The external factors of stress, sleep, and emotions may be more obvious to us as a cause of cravings. The chaos of ensuring dinner goes right and family disagreements can cause us to lose sleep and feel overwhelmed. We may turn to sugary or indulgent foods to make us feel better. A lack of sleep also decreases leptin, which makes it hard to ever feel satisfied. We’re always hungry when we don’t get sufficient rest! In terms of stress, there’s plenty of ways to ramp up your cortisol during the holidays. That uncle may bring up politics at the dinner table, starting an all-out war as usual (insert eye roll and heart palpitations). The stress caused by all that yelling likely won’t have you reaching for extra turkey breast…more like the candied yams…save them from becoming part of a food fight! If we’ve learned to associate food with pleasure and rewards, as we mentioned with hormones, these external factors can drive us to seek out food so we feel good again.
If cravings are so chemical, is it willpower we need to combat them? Nope! We can use those same chemicals to help us combat the cravings! First understand, genetics are not our destiny. Hormones and genes may load the gun, but lifestyle pulls the trigger. OK that might be dramatic but suffice to say you are still in control, and there are plenty of ways to fend off cravings.
Keep your body stress-free (OK, maybe stressed less) and well cared for to keep it from seeking comfort foods! Be sure to properly hydrate, exercise regularly, and get plenty of sleep. When you’re first looking to combat your cravings, swapping out your desired food for a healthier version may help. Googling a recipe on how to make healthier mashed potatoes and gravy for one of the side dishes may be just what you need. Alternatively, you could decide to eat whatever you’re craving and simply serve yourself a small portion, keep the 3-bite rule in mind, or refrain from eating to please your mind instead of your body.
If these tips don’t work for you, try Post-it notes (just trust me as I explain this one). This can help you manage your stress responses, boredom, and cravings. On a post-it note, write a list of things you enjoy doing, that help you relax, occupy your mind (or hands). Now make a couple Post-its with that list and leave them in places where you’ll encounter them on your way to that comfort food. Put one on your coffee table for when you watch TV, put one on top of the ice cream pint, maybe another on your computer screen…you get it. When you feel like eating something right then, that’s triggered by habit, boredom, or stress, look at the Post-it! The idea is for the list to remind you of other things you enjoy which actually resolve the challenge for longer than the 30-seconds of a bag of chips. This could be reading, meditating, journaling, listening to a podcast, going for a walk, etc. Personally, I have an adult coloring book sitting under my coffee table with the colored pencils right there. Whatever you choose to do, it’s a healthier option to trigger that hit of dopamine which allows us to magically scientifically resist our cravings.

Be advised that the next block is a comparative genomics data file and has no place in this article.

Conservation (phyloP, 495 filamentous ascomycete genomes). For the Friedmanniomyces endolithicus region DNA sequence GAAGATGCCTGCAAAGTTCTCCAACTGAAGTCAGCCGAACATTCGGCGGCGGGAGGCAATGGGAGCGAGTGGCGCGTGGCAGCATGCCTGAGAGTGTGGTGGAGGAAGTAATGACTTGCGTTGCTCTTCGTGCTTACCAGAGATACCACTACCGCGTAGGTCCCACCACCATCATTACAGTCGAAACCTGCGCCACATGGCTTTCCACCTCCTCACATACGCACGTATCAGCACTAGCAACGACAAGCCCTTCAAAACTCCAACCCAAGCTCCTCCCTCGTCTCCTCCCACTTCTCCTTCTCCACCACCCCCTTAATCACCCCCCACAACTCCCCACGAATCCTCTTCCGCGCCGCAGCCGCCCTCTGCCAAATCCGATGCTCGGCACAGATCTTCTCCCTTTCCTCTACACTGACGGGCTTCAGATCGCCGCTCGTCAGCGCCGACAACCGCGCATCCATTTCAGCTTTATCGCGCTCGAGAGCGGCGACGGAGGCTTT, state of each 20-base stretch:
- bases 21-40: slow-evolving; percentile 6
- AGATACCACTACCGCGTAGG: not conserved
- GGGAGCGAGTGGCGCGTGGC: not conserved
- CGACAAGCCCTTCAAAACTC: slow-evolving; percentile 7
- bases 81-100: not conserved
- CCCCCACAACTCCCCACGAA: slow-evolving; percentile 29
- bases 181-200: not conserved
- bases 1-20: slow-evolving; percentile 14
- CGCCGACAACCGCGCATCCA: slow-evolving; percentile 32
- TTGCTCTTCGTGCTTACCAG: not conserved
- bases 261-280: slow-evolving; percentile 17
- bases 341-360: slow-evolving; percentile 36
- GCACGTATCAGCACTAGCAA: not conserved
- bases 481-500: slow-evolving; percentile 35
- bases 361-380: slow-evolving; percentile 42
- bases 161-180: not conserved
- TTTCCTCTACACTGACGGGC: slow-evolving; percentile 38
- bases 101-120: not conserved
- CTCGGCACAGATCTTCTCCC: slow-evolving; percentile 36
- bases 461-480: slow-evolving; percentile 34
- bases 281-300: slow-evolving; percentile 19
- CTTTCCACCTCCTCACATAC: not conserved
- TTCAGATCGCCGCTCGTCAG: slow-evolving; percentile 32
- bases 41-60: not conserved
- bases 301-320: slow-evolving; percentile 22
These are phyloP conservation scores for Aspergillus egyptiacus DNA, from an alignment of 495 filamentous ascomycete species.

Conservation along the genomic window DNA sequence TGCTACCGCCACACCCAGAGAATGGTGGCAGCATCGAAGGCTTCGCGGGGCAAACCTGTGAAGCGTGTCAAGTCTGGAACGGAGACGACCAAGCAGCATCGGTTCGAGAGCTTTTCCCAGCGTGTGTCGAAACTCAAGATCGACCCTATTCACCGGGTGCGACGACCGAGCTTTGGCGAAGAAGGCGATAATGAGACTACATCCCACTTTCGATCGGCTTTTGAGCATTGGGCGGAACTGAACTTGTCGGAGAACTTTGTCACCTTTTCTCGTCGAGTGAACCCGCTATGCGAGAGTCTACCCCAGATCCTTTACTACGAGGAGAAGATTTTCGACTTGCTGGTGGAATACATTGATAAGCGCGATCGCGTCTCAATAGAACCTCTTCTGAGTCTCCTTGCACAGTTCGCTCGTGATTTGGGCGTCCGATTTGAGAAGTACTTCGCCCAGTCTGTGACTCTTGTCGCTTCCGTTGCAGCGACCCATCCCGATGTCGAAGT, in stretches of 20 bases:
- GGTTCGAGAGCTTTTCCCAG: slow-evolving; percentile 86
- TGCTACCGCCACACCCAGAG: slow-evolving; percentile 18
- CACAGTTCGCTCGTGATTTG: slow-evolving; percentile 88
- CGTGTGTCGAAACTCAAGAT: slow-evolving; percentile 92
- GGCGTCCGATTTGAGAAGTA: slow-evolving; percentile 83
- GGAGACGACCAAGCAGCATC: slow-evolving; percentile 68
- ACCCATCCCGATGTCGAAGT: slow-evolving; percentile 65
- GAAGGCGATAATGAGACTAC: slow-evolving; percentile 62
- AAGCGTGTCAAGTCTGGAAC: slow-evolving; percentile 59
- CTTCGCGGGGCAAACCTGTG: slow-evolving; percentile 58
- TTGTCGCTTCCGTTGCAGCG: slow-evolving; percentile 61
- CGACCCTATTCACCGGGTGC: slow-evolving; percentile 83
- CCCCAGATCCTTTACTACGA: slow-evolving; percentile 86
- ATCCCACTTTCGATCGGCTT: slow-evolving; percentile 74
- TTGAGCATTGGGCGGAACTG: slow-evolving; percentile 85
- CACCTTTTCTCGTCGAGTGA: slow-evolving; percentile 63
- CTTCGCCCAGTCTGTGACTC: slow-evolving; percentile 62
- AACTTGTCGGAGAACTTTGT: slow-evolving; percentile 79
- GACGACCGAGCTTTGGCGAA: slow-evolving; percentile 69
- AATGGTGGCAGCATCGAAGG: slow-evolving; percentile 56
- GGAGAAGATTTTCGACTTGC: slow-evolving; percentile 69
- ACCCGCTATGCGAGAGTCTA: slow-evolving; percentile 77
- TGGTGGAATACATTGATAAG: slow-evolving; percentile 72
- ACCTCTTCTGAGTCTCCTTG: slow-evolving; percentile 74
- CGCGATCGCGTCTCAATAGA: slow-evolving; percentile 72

Also remember that good food equals a good mood! Choosing healthier foods helps us in the long run because it won’t create the chemical cycle of blood sugar spikes and crashes causing cravings and hanger. Plus it eliminates that guilt that can accompany those indulgent food choices. The highly processed foods that are so often our favorite snacks (hello, chips and M&Ms) are actually specifically made to be addicting. They activate the reward centers of our brains and stimulate our appetites by providing empty calories that offer no satisfying nutrients.
Our takeaways? Enjoy your time with family and friends and still celebrate the holidays with special food that only rolls around once a year. That’s what intuitive eating is all about! Just be aware of how these foods may trigger cravings. You can break the mind-body cycle of cravings by identifying the causes of your cravings and avoid snowballing by using the tricks you read here: eat quality, nourishing food. So have your favorite holiday foods on the day of celebration; you don’t have to throw yourself off track. Happy holidays!